From there, I generate a bit of active income (an active role from me required). I have a part-time job (20-25 hours/week) working for a tax company online. It’s a great job – I can work from anywhere, any time of day. Because the entire company is online, the culture is online. There is no thought that “presence equals productivity”. I was amazed at how easy it was to see how hard people work, and how productive people are, entirely through an online medium. The pay is not much, especially by American standards. But the flexibility allowed (both by part-time work, and online work) balances out the lower monetary pay.

Next, I have my budget. I live frugally, keeping my bills as low as possible. I have no apartment. I gave away most things in a massive, multi-week minimizing process, three years ago. I am left only with what fits in a 5′ x 5′ storage unit and my car. I live mostly in Airbnbs, which I have found to be an amazing way to travel! I live locally, cheaply and always have access to a kitchen.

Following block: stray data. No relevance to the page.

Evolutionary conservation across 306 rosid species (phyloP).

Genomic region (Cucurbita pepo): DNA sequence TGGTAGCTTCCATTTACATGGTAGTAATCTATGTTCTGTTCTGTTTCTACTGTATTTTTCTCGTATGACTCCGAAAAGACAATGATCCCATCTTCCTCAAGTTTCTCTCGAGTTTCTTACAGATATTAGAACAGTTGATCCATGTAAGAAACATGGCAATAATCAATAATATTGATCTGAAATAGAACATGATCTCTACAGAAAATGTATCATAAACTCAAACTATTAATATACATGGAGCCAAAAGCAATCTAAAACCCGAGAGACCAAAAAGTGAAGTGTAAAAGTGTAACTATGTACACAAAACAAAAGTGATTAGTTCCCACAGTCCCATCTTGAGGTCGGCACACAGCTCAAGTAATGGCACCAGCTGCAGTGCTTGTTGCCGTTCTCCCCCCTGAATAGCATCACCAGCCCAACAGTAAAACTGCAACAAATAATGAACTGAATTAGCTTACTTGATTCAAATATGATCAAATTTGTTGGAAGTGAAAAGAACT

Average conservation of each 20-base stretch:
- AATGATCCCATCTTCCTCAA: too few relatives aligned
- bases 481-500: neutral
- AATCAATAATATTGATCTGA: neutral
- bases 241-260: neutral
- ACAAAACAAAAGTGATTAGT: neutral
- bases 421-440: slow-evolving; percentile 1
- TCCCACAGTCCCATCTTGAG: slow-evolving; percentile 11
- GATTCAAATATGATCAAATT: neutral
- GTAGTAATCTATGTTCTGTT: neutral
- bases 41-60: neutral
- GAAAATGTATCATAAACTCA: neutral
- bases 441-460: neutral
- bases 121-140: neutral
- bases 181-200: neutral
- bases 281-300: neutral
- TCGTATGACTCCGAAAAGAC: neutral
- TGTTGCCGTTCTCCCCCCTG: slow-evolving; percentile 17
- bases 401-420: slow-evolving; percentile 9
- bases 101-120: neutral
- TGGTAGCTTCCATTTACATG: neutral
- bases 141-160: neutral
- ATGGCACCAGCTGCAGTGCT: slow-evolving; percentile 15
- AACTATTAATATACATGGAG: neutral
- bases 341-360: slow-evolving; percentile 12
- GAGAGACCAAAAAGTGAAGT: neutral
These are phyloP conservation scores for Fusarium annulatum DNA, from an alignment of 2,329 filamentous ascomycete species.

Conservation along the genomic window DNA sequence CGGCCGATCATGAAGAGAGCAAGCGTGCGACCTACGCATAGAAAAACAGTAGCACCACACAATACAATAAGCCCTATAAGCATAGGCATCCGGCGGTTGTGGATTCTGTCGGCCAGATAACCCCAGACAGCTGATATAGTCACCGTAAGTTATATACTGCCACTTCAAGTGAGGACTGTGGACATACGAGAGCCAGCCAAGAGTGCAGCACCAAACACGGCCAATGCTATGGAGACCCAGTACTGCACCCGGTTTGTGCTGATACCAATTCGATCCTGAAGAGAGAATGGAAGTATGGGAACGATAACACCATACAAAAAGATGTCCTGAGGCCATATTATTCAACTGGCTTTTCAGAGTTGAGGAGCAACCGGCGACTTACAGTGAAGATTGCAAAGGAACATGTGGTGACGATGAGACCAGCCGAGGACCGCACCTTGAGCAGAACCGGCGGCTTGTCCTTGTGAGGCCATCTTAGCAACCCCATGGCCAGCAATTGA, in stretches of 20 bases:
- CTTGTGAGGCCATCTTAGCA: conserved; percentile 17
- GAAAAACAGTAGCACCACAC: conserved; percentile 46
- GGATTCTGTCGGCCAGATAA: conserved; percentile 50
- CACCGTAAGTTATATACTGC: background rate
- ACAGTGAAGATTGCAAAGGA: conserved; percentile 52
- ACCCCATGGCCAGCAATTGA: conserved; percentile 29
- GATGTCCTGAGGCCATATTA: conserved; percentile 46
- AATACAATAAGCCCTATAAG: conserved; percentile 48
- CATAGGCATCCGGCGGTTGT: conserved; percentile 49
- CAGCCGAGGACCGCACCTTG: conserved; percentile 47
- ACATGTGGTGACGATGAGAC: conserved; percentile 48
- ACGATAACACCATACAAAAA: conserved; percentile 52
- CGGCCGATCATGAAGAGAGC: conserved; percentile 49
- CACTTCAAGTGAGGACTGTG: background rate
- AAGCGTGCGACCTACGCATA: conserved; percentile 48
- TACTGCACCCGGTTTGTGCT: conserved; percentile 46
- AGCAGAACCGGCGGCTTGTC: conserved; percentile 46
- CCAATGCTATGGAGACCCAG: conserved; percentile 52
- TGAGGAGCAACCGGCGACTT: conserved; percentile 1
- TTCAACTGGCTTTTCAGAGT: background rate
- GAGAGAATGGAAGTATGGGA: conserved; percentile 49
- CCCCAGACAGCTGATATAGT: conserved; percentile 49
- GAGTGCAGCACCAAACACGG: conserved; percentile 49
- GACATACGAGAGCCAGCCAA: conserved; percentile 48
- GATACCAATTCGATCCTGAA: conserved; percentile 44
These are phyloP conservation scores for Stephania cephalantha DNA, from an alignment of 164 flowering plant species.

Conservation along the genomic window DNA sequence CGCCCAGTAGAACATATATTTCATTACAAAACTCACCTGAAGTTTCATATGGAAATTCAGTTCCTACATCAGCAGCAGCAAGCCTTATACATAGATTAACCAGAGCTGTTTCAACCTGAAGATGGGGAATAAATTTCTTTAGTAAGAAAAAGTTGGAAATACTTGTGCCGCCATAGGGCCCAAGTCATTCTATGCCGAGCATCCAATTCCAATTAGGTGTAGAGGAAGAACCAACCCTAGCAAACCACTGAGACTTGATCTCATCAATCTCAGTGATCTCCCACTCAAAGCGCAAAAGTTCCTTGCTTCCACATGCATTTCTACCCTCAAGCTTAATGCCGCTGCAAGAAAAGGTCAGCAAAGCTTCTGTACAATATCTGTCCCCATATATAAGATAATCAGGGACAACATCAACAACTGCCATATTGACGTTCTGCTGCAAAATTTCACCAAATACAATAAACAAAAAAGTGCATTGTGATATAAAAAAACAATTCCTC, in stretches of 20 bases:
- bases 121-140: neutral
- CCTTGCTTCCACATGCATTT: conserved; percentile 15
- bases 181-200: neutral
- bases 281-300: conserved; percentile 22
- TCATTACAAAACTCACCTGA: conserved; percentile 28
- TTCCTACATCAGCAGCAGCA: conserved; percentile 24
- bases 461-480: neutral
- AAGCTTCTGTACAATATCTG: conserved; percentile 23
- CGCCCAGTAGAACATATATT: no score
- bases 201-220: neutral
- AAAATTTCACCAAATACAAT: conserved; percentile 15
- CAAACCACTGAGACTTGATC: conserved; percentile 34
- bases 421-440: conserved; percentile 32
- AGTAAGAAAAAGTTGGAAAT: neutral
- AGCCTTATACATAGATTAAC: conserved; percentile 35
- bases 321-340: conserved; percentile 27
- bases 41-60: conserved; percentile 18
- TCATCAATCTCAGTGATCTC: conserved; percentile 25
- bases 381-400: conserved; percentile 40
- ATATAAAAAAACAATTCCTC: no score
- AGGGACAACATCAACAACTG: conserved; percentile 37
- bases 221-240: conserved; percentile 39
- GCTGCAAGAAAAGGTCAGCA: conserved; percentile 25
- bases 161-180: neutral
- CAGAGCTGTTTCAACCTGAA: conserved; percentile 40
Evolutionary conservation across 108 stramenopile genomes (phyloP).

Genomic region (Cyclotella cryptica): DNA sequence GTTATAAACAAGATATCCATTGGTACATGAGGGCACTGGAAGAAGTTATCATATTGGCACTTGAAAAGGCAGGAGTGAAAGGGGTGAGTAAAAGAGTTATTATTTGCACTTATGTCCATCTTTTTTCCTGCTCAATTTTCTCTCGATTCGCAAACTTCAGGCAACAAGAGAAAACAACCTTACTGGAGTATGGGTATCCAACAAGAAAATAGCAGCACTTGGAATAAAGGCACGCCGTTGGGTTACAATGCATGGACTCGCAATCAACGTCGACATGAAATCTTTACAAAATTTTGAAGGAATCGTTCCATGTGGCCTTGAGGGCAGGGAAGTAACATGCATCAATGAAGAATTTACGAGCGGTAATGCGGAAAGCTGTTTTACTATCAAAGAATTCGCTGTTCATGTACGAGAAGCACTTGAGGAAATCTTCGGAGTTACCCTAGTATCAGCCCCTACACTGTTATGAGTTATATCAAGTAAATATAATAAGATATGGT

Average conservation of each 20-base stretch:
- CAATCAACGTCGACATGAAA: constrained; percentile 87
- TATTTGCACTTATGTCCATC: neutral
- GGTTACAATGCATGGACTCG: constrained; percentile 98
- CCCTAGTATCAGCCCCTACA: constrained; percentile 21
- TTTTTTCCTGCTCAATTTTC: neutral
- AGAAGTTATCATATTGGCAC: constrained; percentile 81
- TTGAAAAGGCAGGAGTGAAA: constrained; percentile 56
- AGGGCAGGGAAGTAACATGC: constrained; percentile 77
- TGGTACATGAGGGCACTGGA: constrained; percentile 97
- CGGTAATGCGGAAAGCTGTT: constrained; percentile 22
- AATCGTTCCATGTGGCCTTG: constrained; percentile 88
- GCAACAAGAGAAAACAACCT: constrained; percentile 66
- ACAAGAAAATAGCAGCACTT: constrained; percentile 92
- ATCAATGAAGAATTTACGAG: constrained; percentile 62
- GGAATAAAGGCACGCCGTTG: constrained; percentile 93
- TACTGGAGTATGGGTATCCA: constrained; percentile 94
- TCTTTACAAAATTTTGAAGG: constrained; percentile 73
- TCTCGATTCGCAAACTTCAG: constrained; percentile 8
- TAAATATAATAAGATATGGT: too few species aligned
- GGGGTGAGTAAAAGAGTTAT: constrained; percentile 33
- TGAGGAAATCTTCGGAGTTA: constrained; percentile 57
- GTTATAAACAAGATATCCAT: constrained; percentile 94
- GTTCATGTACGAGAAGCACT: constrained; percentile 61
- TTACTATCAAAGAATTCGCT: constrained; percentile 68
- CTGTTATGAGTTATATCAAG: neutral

Freedom, mobility, health and adventure are my priorities. No more fancy vacations, adventure races or even a gym membership – they are infeasible with this lifestyle. Instead, I run on the beach. I do bodyweight exercises and walk or take public transport. Eating out, trips to the movies and evenings out drinking with friends are a luxury. Instead, I cook at home. I drink at home, too! I switched to a mostly plant-based diet a few years ago, exclusively for health reasons. For those who do not know, my mom had a triple bypass at 60, and died three years later of pancreatic cancer. Both heart disease and cancer are rampant – on both sides of my family. So I try to keep myself as functionally healthy as possible. Side benefit – for me, a plant-based diet is also cheaper! This leaves plenty of money in the budget for wine and other necessities.